For a deeper understanding of an individual customer’s thoughts, you can conduct one-on-one interviews or arrange a focus group to have an open discussion with customers. With a back-and-forth live conversation between researcher and customer, the company can press for more details in real time, and quickly get to the heart of customer sentiments.

However, because interviews are time and labor intensive, it becomes more crucial than ever that your company only interviews people who perfectly match your ICP to ensure all data collected is valuable.


Finally, for the most complex questions that customers can’t verbalize, companies can conduct experiments to observe how customers behave under different circumstances. Just like any science experiment, a proper experiment needs a hypothesis, an independent variable, and a dependent variable. 

You might conduct A/B testing to observe a single variable, or use two-factor experiments to observe two variables at once. Remember: to conclusively say that one variable causes another, they must be correlated, temporally sequential, and not be driven by a third variable!

5. Analyze and Implement Your Findings

Once you’ve completed your secondary and primary research, it’s time to gather your findings and analyze your results for patterns, trends, and insights that answer the questions you set in the second step. Check for any trends in the data, or even discongruities in the data – they might be representative of a procedural mistake, or a hidden insight that should be researched further. 

Finally, summarize your findings, and use them to develop actionable recommendations on how to match your product, service, or business process to the customer needs you discovered in your research. After that, all that’s left is to reach out to qualified leads and close a sale!


A customer needs assessment researches the needs, wants, and preferences of customers in regards to a single product or service, helping a company perfectly tailor their product offering to best serve customers. It prevents businesses from making hasty assumptions and costly mistakes in product development, marketing efforts, sales conversations, and service attitude.

While an “assessment” may sound intimidating, conducting a customer needs assessment isn’t as difficult as it sounds. By following these five steps, you can quickly and efficiently identify what your customers want and adjust your business to match, boosting your chances for business success.


How often should I conduct a customer needs assessment?

Once you’ve completed your initial customer needs assessment and launched your product, it shouldn’t be necessary to complete the entire assessment again for quite a while. Instead, it’s better to stay on top of recent industry trends and fads, and subtly tweak the product to match gradual changes. So long as the customer and product don’t change dramatically, you can simply conduct touch-up research every six months or so to adapt your current assessment.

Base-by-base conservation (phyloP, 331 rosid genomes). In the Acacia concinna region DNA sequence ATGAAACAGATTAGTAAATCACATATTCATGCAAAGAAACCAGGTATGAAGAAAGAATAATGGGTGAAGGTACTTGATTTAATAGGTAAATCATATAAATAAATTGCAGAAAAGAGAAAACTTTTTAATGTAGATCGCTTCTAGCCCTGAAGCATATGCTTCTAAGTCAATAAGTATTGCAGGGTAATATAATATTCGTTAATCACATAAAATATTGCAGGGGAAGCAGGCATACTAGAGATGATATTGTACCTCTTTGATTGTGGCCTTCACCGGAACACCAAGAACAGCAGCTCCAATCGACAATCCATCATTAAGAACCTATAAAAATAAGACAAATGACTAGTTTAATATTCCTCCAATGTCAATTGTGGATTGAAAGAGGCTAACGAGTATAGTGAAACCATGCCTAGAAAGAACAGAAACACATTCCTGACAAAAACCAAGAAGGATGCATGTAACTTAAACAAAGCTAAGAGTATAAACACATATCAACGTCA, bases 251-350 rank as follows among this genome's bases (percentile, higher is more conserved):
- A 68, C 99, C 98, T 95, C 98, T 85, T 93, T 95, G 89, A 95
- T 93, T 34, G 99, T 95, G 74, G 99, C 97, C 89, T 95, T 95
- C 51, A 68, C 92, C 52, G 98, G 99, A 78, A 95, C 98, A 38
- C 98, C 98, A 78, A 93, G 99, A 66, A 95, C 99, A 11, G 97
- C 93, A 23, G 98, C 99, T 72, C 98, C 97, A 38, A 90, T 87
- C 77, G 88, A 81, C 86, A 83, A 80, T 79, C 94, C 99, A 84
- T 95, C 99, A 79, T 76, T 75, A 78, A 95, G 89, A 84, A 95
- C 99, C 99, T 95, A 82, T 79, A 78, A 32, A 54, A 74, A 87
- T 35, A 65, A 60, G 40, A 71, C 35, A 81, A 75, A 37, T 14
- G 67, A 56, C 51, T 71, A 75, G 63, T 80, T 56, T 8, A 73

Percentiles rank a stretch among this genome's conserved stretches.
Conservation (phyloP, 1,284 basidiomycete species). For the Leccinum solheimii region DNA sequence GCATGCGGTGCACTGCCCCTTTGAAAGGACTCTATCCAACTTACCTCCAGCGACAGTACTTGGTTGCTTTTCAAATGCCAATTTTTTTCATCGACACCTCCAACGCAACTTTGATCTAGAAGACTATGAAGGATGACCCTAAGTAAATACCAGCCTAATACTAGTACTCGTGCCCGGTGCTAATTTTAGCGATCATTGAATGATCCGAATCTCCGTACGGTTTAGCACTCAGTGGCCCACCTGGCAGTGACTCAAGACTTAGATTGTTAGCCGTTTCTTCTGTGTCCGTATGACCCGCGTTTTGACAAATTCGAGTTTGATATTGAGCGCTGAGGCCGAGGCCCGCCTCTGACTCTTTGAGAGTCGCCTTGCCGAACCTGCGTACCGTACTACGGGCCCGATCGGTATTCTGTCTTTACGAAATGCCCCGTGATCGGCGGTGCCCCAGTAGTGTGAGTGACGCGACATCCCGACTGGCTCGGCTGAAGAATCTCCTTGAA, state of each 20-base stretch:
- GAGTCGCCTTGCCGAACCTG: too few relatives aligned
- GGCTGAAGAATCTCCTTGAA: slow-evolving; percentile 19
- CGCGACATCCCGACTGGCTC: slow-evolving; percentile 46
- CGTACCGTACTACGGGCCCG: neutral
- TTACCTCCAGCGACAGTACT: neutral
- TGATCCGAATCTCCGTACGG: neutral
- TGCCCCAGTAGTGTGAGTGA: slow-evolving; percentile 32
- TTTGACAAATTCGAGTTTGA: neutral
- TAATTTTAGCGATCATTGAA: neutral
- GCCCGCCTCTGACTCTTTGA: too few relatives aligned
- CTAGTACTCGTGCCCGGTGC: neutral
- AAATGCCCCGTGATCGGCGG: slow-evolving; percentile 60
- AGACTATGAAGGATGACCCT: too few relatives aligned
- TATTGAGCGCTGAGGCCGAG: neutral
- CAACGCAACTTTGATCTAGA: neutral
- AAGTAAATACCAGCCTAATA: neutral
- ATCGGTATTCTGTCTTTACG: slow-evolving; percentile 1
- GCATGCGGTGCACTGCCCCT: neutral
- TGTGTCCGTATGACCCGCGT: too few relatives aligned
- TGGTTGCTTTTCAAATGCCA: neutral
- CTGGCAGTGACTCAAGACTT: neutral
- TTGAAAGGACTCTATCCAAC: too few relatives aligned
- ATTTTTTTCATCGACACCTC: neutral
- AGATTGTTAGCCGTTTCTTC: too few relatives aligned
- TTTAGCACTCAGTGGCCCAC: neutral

On the other hand, you should conduct a fresh customer needs assessment for every product you launch or new market segment you target. These represent entirely new product-customer fits, so it’s important to conclusively determine what those particular customers need from that particular product.

Which of the four primary research methods should I use?

When deciding whether to research your target market through survey, observation, interview, or experiments, know that the order we just mentioned them in is also representative of how costly and intensive they are to implement. As such, we recommend you start with surveys and observations, and only move to interviews and experiments for questions that are proving harder to answer.

In practicality, there is a noticeable trade off between the quality and the quantity of the research you gather. While you could gather a hundred thousand survey responses, you wouldn’t be able to go through all of them in detail. Similarly, though in-depth interviews might reveal detailed information about customers, you could likely only conduct ten customer interviews at most. It’s up to your business whether you choose quality or quantity when researching your customers.

What are some common pitfalls when conducting a customer needs assessment?

The largest pitfall a company could fall into when conducting a customer needs assessment is assessing the wrong audience. This automatically renders all of the results useless, as the data doesn’t correctly reflect the company’s target customers. 

A similar pitfall is not having a large enough representative sample size of your audience, such as by surveying too few people or interviewing people all from the same physical location or demographic.

Another common pitfall is jumping straight to primary research, rather than taking a step back and searching for secondary research first. Purchasing secondary research will often be cheaper than conducting the research yourself, saving your company time and money.

How do I conduct a customer needs assessment for sales?

Conducting a customer needs assessment for sales means checking to see if a potential customer (lead) matches your ideal customer profile and has a need for your product or service. In other words, it’s part of the lead qualification process and a bit beyond the scope of this guide for the company-wide assessment.